With mine, it died much quicker.

Let’s start with some back story on the charging system of these bikes. The stators in the 2009 and 2010 models have an increased output (which means larger thermal load), as well as very little in the way of airflow, oil spray, or oil bath to help keep things cool. In an effort to prevent the stator from burning out, these bikes were recalled to have a harness added between the stator and the regulator. Under certain thermal and engine conditions, one leg of the stator is cut out, bringing the system to 1/3 capacity. Given this knowledge, it isn’t alarming to see voltages in the 12 volt range while sitting still for a long amount of time. Everything gets hot, the fans start running full blast, and charging system capacity is cut. This new harness hasn’t been successful in completely cutting out stator failure, however. Various efforts have been made to solve this issue, including installing different voltage regulators, modified rotors to promote airflow or spray oil directly on the stator, or even the installation of the lower output 2008 charging system. I’ve personally installed an oil spraying rotor, and am considering installing a new regulator and removing the stator control harness.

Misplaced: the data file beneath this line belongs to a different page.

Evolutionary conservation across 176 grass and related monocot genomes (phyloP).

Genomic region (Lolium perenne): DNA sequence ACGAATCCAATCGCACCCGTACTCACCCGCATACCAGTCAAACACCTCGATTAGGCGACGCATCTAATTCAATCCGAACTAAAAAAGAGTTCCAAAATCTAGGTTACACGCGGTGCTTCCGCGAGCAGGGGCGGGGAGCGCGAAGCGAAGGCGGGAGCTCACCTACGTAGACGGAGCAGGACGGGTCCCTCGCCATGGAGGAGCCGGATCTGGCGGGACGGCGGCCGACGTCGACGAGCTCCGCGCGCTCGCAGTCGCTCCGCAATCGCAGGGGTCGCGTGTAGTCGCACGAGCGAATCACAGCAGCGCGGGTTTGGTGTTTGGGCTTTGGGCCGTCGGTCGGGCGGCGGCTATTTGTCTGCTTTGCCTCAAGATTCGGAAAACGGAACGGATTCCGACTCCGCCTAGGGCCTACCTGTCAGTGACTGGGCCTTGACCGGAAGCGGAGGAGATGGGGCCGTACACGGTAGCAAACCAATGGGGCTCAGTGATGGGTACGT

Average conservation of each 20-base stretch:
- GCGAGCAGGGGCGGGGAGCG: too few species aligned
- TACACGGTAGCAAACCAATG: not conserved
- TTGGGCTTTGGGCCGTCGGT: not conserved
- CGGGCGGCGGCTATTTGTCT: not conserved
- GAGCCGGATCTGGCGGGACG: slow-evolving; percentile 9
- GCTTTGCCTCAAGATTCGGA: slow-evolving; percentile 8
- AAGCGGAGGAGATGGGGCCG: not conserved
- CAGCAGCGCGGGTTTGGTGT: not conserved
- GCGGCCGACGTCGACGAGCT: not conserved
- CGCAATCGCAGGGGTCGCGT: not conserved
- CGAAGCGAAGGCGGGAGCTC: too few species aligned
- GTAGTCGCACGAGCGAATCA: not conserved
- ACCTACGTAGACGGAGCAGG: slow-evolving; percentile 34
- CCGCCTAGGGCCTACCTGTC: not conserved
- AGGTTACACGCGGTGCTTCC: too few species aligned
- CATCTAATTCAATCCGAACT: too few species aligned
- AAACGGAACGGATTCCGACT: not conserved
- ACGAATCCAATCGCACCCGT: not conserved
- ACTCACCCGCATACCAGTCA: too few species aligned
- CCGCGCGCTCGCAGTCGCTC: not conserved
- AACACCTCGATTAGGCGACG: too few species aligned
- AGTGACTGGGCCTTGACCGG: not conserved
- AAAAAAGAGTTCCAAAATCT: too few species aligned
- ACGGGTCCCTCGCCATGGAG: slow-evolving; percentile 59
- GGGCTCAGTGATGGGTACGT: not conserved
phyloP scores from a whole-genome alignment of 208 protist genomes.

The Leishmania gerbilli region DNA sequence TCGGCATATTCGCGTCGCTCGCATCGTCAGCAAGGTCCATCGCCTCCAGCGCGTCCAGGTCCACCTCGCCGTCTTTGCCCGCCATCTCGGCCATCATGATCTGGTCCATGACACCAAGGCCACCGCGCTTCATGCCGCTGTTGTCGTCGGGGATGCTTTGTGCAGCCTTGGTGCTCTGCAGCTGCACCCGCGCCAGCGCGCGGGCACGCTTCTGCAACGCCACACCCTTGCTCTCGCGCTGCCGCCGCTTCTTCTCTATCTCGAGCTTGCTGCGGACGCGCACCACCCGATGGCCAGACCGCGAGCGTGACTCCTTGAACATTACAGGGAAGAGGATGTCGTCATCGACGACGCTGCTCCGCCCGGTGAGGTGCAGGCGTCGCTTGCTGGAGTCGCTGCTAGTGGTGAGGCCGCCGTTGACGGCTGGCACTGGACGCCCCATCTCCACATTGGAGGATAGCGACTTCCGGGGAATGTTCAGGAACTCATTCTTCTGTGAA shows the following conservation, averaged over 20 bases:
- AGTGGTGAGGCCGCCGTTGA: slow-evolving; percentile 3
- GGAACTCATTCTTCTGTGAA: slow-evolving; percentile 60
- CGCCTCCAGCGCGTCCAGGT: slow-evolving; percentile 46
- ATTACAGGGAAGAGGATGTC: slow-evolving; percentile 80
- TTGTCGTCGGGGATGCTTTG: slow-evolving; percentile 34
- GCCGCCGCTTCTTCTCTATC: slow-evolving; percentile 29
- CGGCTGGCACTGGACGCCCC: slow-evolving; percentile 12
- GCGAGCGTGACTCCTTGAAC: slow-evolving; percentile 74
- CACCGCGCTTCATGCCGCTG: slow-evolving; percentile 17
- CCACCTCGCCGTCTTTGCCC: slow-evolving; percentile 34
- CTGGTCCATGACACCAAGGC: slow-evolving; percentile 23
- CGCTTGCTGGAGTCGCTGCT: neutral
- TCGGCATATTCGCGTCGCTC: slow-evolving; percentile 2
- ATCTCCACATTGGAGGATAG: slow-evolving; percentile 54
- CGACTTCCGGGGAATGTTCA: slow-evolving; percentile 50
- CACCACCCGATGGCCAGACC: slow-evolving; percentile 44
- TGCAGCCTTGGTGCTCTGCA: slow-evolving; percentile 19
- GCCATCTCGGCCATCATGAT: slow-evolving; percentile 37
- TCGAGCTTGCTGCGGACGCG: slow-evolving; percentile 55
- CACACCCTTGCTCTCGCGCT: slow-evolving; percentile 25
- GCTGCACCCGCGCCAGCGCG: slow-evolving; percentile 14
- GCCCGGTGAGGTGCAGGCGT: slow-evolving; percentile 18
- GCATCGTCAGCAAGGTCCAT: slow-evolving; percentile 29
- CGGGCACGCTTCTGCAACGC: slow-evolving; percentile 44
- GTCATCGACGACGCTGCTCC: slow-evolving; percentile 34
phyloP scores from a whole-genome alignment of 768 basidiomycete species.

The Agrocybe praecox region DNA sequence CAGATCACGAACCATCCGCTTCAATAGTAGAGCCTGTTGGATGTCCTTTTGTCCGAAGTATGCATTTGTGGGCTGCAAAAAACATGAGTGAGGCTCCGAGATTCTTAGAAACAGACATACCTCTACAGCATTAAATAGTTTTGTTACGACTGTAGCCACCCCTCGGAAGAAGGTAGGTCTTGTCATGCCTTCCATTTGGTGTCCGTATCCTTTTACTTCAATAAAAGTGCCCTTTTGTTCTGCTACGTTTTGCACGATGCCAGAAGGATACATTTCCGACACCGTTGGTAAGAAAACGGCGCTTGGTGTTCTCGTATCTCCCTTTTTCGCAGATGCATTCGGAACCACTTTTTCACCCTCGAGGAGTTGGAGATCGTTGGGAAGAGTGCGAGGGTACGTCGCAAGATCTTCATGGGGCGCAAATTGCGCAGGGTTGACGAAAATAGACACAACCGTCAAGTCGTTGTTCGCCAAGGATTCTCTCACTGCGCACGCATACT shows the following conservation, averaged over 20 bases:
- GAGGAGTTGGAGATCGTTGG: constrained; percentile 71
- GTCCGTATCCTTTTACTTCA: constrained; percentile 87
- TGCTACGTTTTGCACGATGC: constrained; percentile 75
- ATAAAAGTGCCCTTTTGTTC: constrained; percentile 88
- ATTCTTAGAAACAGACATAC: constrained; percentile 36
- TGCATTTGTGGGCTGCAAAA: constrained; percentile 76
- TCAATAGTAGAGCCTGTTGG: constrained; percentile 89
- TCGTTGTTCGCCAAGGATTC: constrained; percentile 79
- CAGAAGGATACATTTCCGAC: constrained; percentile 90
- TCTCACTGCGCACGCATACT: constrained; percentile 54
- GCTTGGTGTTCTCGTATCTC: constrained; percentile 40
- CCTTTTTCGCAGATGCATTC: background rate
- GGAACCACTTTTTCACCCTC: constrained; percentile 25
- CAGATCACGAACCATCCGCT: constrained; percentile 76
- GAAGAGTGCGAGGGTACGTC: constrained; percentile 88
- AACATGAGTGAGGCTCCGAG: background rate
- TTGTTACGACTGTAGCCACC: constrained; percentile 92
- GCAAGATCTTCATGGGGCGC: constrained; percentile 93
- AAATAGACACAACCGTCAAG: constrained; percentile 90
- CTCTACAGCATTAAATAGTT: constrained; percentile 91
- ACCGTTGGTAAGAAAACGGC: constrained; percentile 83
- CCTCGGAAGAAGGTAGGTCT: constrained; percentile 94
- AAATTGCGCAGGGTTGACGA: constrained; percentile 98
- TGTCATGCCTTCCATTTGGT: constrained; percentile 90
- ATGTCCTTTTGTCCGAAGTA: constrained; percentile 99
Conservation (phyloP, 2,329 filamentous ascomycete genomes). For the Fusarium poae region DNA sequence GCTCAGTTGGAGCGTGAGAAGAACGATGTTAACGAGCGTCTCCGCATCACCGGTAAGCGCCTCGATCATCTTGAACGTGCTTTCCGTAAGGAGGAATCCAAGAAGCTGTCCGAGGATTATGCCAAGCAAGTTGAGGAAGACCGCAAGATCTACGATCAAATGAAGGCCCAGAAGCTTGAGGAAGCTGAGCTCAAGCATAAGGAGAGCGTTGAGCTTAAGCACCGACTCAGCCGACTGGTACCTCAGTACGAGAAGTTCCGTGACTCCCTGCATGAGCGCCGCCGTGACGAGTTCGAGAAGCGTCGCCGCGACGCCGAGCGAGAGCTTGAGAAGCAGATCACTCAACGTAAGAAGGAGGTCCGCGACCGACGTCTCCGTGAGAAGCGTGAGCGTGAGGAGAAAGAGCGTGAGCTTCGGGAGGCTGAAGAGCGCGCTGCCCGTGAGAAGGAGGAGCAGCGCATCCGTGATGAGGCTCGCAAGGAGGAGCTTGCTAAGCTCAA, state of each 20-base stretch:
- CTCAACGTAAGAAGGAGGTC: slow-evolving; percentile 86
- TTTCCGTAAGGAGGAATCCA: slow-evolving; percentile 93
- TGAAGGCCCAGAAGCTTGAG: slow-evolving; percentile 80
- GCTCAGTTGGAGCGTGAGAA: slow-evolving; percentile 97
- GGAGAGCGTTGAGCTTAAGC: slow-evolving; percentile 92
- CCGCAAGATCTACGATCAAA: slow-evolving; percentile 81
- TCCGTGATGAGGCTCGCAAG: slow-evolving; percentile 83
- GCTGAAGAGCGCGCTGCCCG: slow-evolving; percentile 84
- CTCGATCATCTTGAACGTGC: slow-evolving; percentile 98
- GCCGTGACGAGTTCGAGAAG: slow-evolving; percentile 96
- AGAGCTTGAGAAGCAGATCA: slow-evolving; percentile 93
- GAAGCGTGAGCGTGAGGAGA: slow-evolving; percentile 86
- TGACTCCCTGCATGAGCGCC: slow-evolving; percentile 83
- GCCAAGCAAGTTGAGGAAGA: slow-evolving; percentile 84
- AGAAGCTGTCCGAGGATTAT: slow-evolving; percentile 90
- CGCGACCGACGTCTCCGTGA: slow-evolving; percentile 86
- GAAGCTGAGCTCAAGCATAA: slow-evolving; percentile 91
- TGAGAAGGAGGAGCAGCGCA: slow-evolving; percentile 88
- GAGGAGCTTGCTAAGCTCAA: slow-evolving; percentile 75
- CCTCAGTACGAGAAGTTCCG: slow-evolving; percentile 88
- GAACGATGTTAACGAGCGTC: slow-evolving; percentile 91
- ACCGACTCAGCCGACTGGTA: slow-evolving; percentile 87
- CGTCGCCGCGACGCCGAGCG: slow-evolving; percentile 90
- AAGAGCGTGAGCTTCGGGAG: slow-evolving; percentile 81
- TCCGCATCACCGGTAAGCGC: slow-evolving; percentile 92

But I digress… Let’s go back to the stator failure itself. Everything was fine when I left for work that morning - the charging system was running at around 14.1 volts at idle. When I left work in the afternoon to head home, I got caught at a traffic light, as normally happens. I usually flip to the screen on my instrument cluster that displays system voltage - to make sure I’ve got power, and to give myself plenty of warning if the harness cuts the stator output. However, I noticed that the system was only running at around 12.7 volts or so, which is unusually low. I figured that the relay in the stator harness may be bad, as voltage returned to the 14 volt range when I was moving. The harness should not have been activated at that point, as the motor was still relatively cool. After that instance of traffic, everything seemed fine, so I flipped off the voltage display and drove home. Somewhere on my ride home, the stator suffered a complete failure; I did not notice the failure though, as I got home well before the battery drained far enough to affect the bike.